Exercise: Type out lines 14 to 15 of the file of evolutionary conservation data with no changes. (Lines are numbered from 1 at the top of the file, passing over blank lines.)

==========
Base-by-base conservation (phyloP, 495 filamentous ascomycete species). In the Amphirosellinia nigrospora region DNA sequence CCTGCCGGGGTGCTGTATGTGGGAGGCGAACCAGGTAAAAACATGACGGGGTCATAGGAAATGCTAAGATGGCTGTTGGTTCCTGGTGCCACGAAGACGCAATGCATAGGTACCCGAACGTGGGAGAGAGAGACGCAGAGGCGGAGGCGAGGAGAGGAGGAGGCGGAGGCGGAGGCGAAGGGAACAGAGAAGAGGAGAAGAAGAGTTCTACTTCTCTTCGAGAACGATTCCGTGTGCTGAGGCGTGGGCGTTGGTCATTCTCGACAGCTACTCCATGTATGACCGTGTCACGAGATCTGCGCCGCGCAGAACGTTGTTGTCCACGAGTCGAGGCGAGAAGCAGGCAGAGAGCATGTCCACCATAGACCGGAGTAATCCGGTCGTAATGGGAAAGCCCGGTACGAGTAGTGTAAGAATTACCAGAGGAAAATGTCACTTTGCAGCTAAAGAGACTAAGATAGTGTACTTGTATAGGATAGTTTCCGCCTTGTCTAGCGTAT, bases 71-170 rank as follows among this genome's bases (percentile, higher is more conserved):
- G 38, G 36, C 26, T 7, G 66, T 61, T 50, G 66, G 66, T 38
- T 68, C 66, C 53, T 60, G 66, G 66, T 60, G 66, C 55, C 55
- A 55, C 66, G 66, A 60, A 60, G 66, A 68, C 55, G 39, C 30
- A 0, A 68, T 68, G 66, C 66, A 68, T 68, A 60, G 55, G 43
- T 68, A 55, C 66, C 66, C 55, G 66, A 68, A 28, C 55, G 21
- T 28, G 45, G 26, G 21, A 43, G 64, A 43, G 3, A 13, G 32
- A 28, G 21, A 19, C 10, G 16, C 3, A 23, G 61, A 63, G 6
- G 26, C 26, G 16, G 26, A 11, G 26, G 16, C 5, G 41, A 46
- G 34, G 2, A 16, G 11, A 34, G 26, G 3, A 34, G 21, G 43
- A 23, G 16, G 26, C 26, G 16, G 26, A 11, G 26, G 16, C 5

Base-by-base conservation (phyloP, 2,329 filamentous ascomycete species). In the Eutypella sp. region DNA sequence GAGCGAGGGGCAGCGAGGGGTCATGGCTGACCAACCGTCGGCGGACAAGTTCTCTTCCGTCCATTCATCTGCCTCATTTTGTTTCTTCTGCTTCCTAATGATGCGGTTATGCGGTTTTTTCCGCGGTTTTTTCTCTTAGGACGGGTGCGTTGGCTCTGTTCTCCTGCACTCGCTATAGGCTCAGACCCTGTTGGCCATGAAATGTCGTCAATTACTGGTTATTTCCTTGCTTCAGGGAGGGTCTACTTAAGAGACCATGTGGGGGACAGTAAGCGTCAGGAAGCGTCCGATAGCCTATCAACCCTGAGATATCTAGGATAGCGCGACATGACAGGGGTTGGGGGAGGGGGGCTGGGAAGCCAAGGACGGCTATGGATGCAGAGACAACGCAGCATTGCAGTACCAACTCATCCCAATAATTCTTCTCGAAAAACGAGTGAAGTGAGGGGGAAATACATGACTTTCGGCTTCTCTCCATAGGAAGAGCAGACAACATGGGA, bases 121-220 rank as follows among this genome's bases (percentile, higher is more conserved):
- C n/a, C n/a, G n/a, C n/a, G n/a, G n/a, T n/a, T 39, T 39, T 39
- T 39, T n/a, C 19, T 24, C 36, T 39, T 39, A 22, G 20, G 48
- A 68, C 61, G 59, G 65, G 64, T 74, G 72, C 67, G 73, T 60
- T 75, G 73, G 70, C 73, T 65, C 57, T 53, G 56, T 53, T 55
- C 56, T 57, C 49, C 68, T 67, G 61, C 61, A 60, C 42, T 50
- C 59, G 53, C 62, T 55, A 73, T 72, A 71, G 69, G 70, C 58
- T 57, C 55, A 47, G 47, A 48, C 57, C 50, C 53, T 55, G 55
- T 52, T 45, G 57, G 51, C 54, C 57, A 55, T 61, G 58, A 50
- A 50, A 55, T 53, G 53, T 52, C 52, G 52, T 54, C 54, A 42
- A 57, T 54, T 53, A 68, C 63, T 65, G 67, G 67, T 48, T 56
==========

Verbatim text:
- T 39, T n/a, C 19, T 24, C 36, T 39, T 39, A 22, G 20, G 48
- A 68, C 61, G 59, G 65, G 64, T 74, G 72, C 67, G 73, T 60